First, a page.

Three reasons why Croydon’s naysayers won’t be satisfied anytime soon

By - Monday 14th November, 2016

A night-time economy, housing for all, or flourishing business: you can only have one, choose wisely

Despite the breathy promises of billboard advertisements, unscrupulous life coaches, and personal development books, you can’t have it all.

The same goes for Croydon. The borough is indisputably on the up: it has become a much more exciting and vibrant place to live in the past few years. We are the “street art capital” of London according to the Evening Standard, the “fastest-growing economy in the UK” according to CityAM, and finally having the “last laugh” at the naysayers according to The Guardian.

Croydon has three issues: an ailing night-time economy, little affordable housing and not enough office space 

However, the fact remains that Croydon cannot be all things to all people. The borough has goals that it needs to achieve if it wants to continue its upward trajectory: an improved night-time economy, more affordable housing and increased office space for incoming businesses. The problem is that trying to solve any one of these problems adversely affects the others:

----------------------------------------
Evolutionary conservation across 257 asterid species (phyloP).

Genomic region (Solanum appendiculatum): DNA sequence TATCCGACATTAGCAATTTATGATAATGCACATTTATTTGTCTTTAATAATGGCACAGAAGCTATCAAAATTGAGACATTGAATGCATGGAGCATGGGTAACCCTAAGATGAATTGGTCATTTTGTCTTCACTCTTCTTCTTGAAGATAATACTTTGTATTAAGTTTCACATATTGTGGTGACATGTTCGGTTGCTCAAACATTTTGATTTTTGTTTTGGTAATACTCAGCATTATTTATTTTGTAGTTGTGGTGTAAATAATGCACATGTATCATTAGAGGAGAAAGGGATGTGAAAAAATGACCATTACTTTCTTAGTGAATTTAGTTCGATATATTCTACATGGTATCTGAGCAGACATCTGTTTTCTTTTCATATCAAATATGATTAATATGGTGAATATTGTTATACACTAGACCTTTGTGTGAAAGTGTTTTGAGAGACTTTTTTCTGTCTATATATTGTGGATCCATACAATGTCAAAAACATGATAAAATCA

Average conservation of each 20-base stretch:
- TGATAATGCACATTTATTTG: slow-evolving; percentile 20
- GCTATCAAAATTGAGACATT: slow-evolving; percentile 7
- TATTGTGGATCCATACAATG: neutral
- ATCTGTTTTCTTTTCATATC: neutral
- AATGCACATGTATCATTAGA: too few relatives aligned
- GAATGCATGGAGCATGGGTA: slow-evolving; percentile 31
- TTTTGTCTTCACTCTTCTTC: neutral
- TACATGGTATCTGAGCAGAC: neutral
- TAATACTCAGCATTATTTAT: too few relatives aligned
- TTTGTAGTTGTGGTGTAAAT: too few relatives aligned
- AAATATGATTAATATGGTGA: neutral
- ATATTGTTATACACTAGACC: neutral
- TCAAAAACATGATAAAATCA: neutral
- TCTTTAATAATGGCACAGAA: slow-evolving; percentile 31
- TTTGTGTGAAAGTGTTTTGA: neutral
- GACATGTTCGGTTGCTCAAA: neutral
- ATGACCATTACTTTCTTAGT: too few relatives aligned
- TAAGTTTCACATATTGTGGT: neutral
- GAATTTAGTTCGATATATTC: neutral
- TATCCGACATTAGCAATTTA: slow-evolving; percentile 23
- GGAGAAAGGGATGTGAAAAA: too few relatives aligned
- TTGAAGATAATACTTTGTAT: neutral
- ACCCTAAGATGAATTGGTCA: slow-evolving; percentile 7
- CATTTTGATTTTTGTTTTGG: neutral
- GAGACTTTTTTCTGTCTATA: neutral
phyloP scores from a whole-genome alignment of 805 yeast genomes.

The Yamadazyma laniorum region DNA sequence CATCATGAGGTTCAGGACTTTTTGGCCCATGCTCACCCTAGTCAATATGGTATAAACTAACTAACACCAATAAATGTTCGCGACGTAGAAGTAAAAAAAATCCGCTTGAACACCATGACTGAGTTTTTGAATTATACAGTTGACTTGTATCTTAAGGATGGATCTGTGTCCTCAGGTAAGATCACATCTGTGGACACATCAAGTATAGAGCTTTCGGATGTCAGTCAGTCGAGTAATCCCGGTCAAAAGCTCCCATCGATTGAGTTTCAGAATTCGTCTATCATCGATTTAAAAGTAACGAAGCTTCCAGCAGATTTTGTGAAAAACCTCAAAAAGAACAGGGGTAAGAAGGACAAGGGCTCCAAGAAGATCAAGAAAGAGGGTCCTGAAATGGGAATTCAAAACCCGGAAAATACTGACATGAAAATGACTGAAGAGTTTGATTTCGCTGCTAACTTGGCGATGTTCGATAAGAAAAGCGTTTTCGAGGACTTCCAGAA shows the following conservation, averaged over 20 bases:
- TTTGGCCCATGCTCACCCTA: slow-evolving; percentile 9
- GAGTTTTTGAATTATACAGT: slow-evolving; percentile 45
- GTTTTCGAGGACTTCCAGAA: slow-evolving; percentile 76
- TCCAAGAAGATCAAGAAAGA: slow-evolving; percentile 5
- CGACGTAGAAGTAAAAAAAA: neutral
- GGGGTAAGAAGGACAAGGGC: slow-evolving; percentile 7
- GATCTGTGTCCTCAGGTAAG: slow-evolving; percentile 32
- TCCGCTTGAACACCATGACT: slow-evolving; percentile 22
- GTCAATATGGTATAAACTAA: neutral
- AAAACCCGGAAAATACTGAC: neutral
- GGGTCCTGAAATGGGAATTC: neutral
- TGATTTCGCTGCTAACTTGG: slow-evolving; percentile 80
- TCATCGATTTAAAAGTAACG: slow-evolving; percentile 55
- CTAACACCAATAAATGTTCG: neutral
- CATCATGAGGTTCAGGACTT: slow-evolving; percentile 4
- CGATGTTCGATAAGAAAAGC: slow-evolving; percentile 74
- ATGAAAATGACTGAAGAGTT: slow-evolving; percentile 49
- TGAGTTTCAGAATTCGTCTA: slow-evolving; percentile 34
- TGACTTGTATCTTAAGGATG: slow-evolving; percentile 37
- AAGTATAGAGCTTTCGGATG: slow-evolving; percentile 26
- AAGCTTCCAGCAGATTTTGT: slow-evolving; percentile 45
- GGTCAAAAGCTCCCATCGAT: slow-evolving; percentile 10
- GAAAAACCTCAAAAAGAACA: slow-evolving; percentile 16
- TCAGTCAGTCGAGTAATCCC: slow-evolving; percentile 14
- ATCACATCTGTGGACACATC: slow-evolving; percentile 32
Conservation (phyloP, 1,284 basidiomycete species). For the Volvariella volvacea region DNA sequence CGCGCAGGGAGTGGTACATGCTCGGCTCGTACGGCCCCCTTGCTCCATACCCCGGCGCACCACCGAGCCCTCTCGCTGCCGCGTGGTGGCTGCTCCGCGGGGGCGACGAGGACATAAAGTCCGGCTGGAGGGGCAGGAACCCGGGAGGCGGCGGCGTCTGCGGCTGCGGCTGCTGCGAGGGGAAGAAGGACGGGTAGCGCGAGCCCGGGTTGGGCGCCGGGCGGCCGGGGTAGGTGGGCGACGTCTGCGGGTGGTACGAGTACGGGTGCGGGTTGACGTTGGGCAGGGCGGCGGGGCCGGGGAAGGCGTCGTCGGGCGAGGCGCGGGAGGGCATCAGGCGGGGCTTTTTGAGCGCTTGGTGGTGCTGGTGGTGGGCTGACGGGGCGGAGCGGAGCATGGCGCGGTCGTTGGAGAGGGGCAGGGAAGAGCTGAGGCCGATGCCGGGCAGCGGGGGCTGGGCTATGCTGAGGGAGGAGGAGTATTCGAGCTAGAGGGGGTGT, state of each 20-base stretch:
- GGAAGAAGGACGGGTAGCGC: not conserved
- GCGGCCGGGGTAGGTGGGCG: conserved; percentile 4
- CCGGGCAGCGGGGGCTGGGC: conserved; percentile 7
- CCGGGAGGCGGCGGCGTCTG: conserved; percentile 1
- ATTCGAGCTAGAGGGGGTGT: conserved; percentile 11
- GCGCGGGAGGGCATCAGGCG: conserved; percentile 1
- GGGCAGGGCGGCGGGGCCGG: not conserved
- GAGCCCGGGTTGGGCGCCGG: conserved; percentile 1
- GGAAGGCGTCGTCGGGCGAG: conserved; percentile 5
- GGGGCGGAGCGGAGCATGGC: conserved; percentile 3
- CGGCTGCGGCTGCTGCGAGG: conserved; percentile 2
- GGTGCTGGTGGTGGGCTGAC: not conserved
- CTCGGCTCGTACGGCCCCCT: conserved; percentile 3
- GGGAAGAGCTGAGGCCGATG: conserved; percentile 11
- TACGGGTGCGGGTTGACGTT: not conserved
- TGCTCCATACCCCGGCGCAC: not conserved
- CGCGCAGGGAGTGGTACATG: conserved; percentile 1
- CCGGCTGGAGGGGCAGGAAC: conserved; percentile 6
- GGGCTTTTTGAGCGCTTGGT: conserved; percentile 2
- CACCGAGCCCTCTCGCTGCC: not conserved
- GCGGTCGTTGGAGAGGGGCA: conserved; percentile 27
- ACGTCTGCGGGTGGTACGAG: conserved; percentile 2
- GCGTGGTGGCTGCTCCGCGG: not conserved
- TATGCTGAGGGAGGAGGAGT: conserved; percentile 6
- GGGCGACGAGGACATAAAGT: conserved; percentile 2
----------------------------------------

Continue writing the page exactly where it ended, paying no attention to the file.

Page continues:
More night-time venues means less housing

It’s a familiar sight that is being played out across London: the iconic nightclub Fabric is being shut down, following on from the shuttering of Madame Jojo’s in Soho, Club Colosseum in Vauxhall and so many other venues. Over the past decade 40% of London’s live music venues have closed, leaving our city a sadly quieter and less exciting place.

The reason? The nightlife of the city is being asphyxiated, suffocated by high-end residential developments, over-zealous council officers and noise complaints, as venue after venue is picked off.

The simple truth is that housing can’t be near night-time venues. If Croydon wants to resurrect its ailing night-time economy – and to build more places where large volumes of people can amass and enjoy loud music – then invariably this will have to be at the expense of housing in the centre of town.

More housing means less office space

An alarming amount of office space is being converted into residences thanks to the extension of ‘Permitted Development Rights’, which allow developers, for the first time, to convert office buildings to residential use without going through the normal planning process.